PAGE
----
The difference between separation and divorce is that unlike divorce, a legal separation does not put an end to the marriage. Legal separation is an alternative to divorce for people who can't continue to live together but do not want to end their marriage.
A couple is legally separated after petitioning the court to recognize their separation. Simply living apart does not constitute a legal separation.
All states except Delaware, Florida, Georgia, Mississippi, Pennsylvania, and Texas recognize legal documentation of separation.
During a legal separation, you have a court order that outlines the rights and responsibilities of each spouse while they are living apart. Issues that can be addressed in a separation agreement are division of assets and debts, child custody and child support, visitation schedules and spousal support.
The same issues addressed during the divorce process are also addressed in a legal separation agreement.
A legal separation can protect your interests until the decision is made to file for divorce. The separation agreement also sets a precedence for the divorce that may follow.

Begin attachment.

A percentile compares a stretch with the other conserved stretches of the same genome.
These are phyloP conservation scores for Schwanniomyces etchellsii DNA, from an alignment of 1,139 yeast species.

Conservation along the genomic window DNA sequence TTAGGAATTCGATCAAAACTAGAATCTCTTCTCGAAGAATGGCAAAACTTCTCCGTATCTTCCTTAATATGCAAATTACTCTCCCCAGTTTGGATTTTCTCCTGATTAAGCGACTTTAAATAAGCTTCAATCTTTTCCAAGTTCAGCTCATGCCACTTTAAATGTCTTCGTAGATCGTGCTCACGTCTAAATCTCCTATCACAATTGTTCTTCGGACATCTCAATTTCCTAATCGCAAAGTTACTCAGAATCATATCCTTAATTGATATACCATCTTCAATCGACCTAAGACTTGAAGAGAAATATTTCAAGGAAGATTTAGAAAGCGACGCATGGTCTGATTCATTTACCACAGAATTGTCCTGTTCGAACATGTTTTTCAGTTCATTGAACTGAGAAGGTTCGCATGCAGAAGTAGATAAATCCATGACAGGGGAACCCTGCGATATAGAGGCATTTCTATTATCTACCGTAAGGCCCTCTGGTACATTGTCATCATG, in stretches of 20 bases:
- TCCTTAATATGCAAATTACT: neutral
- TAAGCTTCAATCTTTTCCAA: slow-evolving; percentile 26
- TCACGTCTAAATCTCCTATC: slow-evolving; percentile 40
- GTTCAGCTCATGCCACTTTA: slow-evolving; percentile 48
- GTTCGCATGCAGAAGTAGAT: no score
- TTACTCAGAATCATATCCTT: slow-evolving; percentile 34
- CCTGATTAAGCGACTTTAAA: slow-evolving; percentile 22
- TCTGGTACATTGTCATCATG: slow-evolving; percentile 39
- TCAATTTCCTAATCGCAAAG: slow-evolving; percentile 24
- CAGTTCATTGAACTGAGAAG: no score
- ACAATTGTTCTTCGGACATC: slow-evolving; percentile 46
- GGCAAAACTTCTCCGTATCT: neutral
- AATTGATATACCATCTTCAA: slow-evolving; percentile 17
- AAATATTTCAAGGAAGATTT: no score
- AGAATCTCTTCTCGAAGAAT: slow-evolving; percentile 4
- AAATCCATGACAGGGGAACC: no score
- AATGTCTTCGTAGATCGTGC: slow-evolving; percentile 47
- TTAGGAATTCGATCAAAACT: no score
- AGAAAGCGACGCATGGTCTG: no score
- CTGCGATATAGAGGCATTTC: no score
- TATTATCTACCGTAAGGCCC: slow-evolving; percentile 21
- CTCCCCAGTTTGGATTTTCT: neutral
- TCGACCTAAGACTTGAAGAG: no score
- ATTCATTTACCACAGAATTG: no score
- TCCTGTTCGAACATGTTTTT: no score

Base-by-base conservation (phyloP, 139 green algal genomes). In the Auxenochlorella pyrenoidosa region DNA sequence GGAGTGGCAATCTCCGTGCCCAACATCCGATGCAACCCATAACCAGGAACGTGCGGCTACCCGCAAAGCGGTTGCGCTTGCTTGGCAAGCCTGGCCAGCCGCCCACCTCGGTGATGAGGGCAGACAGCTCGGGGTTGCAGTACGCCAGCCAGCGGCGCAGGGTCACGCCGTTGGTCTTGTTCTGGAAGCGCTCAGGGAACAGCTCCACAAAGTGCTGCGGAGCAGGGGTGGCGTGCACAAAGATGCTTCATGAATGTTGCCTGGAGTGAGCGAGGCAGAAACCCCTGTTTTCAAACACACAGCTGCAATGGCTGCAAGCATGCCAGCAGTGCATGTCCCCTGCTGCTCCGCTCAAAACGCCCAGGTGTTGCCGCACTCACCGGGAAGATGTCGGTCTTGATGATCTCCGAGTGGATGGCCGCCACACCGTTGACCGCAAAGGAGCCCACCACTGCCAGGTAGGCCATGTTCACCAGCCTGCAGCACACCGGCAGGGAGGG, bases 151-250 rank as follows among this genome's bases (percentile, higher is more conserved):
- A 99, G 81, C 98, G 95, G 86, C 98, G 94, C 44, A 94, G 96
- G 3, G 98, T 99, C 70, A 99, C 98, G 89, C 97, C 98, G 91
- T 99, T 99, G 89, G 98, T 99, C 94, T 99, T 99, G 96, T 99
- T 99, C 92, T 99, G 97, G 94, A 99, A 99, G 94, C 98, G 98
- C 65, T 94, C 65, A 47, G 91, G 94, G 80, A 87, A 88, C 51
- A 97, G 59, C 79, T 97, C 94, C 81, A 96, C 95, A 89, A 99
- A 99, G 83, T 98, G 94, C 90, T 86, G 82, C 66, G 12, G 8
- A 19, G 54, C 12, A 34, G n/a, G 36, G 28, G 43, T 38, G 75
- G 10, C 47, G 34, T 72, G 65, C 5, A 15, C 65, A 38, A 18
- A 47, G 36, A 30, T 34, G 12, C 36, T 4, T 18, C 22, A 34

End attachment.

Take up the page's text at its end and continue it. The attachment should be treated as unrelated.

If you divorce after a separation and your case goes to court, a judge is likely to assume that since you were satisfied with the legal separation agreement, the agreement should carry over to the divorce settlement agreement.
For that reason, it is important that you come to a separation agreement you can live with long term.
Although a legal separation and divorce have many things in common there are some advantages to obtaining a legal separation rather than a divorce. Those advantages include:
Laws regarding Civil Annulment differ from state to state. You can research your state's laws here to become more familiar with what the process would involve.
Basically, a Civil Annulment is the legal process a couple goes through to have their marriage declared null and void. A court, for the following reasons can declare a marriage null and void:
Some states do not allow annulment if the marriage produced children.
In these states, the marriage can only end through divorce. In states that do allow annulment, the status of the children remains the same as they would in the case of divorce.
Annulment does not mean that your children automatically become illegitimate under any circumstance.